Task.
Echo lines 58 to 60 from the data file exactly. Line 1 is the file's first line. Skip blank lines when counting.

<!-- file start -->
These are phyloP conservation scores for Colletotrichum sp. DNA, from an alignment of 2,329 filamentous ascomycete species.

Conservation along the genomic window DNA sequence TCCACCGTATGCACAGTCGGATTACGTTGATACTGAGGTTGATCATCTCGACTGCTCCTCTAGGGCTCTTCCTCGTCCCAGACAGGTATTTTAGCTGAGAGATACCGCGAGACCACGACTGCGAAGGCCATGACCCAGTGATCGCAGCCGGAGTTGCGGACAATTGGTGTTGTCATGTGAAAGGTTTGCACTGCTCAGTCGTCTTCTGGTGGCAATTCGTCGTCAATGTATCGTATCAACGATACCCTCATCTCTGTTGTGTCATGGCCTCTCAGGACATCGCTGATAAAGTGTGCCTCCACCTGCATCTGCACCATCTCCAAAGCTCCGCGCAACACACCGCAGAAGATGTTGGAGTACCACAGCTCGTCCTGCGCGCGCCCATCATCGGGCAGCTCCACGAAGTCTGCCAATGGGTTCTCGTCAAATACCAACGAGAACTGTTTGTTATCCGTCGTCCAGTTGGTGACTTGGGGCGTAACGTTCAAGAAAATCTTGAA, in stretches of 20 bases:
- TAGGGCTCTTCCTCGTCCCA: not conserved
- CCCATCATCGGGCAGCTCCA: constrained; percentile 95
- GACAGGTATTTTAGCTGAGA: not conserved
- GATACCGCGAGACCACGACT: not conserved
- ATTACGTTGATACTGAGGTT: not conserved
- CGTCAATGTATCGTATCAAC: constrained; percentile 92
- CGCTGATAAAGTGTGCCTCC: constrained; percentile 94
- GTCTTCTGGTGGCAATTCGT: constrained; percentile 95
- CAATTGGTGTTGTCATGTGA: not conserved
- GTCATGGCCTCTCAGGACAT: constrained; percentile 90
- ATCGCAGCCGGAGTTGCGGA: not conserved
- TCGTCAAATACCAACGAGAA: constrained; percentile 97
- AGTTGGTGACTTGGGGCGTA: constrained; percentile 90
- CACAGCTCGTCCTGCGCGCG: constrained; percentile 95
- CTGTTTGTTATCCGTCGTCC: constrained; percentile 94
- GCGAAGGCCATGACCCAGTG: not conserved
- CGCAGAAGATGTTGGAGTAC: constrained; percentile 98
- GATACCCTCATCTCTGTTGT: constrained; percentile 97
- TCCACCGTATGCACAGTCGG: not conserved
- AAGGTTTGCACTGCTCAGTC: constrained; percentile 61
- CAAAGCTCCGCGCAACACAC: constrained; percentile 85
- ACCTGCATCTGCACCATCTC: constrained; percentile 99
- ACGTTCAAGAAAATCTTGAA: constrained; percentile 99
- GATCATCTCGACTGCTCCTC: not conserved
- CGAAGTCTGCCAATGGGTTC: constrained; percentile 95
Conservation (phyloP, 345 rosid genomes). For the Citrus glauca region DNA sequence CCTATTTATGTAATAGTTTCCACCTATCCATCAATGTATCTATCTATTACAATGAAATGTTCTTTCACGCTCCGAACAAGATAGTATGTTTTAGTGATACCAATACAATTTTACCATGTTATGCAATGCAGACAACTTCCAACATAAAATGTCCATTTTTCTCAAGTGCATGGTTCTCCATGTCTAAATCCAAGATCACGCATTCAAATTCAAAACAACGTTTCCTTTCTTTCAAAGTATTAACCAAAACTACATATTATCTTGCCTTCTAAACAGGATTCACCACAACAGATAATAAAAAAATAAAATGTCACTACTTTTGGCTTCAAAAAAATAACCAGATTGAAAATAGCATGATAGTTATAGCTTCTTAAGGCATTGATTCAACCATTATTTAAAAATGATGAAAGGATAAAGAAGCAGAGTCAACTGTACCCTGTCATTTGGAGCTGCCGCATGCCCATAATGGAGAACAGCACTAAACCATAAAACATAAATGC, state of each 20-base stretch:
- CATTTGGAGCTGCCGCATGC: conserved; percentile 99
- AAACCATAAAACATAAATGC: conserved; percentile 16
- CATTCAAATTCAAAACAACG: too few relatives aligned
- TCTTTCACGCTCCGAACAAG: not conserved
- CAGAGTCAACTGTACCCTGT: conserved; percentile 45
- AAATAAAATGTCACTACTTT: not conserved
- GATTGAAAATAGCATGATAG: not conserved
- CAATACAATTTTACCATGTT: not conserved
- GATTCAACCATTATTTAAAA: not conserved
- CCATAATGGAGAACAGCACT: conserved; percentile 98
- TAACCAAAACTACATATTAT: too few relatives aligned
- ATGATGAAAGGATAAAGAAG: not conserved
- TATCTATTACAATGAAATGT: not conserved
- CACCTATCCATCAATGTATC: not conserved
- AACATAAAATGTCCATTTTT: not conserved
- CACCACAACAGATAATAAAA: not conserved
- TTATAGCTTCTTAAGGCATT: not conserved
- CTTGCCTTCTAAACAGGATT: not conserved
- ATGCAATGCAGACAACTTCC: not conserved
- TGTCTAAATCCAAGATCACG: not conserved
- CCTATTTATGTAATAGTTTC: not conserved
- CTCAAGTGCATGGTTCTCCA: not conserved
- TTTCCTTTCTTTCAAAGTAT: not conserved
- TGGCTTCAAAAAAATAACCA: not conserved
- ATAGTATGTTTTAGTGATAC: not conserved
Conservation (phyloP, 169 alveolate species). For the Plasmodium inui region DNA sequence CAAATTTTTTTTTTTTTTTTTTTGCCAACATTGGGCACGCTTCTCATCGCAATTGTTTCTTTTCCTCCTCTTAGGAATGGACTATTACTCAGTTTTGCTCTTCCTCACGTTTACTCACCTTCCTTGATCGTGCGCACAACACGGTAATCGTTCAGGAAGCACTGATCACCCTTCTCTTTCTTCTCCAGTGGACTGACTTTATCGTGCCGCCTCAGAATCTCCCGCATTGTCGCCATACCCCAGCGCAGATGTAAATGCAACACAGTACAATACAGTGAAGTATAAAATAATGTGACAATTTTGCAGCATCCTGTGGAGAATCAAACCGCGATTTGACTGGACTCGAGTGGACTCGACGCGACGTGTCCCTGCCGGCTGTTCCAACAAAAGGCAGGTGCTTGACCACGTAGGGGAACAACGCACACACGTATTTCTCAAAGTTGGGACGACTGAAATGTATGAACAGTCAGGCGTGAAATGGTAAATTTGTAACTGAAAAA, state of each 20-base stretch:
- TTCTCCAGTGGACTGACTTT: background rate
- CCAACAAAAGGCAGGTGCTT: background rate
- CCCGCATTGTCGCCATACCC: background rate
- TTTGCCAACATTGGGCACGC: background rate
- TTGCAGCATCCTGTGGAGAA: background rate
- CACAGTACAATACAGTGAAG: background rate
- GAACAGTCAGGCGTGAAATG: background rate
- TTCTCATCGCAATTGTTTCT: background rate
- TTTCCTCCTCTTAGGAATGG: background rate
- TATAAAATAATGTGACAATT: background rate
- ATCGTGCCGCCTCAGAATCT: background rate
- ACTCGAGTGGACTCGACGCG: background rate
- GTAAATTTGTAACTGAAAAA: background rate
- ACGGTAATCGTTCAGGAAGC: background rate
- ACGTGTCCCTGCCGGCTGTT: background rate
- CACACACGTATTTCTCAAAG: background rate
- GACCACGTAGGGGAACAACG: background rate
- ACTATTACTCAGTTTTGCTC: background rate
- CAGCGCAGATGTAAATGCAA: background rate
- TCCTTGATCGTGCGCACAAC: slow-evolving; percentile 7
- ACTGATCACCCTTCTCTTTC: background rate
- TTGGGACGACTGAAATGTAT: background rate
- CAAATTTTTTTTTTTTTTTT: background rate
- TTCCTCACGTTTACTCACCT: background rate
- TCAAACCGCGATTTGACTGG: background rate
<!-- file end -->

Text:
- TTTGCCAACATTGGGCACGC: background rate
- TTGCAGCATCCTGTGGAGAA: background rate
- CACAGTACAATACAGTGAAG: background rate